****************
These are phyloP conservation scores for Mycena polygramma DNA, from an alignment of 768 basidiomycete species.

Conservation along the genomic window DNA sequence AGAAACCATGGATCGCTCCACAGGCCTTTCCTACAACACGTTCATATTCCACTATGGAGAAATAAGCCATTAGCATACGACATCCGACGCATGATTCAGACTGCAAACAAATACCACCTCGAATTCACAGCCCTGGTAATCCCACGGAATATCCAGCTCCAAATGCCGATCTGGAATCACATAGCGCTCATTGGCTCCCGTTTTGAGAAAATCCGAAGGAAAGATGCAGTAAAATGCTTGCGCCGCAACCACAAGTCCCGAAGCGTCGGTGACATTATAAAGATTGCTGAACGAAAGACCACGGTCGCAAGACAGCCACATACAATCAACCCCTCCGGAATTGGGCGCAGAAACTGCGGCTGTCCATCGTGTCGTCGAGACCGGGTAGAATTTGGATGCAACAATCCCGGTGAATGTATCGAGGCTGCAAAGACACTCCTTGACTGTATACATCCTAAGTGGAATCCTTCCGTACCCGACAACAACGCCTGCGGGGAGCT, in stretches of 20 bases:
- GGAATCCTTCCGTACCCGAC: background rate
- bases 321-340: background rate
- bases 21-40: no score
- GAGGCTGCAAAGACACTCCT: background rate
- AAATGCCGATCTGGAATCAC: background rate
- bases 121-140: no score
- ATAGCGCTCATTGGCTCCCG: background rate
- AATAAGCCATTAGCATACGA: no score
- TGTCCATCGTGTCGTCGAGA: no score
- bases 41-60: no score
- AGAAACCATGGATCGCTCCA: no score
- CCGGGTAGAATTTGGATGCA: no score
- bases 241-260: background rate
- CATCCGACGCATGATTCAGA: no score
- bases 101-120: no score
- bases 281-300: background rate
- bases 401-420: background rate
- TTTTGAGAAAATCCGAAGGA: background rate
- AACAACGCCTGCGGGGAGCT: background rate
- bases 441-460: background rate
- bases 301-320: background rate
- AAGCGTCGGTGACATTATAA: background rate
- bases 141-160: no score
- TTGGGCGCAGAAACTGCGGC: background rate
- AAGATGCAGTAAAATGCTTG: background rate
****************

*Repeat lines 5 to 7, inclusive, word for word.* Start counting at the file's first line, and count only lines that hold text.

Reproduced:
- bases 21-40: no score
- GAGGCTGCAAAGACACTCCT: background rate
- AAATGCCGATCTGGAATCAC: background rate